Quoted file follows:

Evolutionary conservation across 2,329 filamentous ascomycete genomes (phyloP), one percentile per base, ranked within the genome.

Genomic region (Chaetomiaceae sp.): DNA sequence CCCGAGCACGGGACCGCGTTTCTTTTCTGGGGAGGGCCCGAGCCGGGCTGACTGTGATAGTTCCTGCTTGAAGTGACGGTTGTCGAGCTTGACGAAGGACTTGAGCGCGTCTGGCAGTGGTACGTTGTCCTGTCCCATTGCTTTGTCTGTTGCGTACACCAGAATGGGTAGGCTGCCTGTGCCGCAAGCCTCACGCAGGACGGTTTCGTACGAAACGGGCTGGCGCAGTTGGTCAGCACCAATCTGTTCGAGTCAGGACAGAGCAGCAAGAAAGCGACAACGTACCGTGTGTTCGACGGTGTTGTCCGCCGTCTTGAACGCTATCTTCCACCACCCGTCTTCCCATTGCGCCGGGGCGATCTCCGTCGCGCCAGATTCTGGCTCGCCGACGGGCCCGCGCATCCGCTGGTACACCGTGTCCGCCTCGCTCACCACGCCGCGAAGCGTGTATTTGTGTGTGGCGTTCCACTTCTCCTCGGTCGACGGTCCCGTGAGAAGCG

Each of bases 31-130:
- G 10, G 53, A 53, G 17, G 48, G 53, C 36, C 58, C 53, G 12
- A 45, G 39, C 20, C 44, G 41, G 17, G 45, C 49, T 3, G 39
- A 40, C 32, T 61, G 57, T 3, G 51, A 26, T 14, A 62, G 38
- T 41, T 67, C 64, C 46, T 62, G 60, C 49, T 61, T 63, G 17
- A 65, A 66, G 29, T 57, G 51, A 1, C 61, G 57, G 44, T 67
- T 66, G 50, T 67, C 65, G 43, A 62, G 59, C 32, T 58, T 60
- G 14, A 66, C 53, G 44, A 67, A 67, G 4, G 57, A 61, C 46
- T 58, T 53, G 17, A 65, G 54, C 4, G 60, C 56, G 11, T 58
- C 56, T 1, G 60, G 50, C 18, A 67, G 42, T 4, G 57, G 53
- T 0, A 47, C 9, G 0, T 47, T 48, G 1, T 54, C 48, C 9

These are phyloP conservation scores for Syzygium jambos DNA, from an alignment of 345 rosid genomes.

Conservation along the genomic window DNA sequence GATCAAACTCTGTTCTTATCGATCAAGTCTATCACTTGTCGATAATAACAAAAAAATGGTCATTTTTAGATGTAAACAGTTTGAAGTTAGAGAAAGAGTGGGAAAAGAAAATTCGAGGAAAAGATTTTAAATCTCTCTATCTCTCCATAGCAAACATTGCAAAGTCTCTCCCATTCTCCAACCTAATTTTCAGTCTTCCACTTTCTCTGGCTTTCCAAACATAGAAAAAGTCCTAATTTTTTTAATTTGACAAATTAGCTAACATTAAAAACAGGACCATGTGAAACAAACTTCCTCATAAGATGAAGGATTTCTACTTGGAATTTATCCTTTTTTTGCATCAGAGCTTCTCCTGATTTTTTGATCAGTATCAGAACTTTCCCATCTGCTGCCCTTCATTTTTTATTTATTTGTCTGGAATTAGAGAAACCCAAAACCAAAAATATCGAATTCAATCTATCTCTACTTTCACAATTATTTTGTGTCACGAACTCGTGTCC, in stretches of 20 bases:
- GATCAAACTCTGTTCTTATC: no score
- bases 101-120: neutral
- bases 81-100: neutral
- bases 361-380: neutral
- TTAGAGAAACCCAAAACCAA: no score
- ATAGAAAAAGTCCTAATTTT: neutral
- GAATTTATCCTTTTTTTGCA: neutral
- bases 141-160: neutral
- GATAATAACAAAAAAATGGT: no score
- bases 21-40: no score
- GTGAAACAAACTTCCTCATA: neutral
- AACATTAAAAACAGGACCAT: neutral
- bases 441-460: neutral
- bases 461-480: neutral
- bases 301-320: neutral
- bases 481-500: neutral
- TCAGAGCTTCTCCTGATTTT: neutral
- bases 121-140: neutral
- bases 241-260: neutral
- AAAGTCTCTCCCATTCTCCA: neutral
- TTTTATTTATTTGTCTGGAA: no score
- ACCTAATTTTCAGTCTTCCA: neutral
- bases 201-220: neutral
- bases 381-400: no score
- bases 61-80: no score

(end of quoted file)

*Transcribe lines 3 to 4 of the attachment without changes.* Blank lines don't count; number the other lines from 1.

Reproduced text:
Each of bases 31-130:
- G 10, G 53, A 53, G 17, G 48, G 53, C 36, C 58, C 53, G 12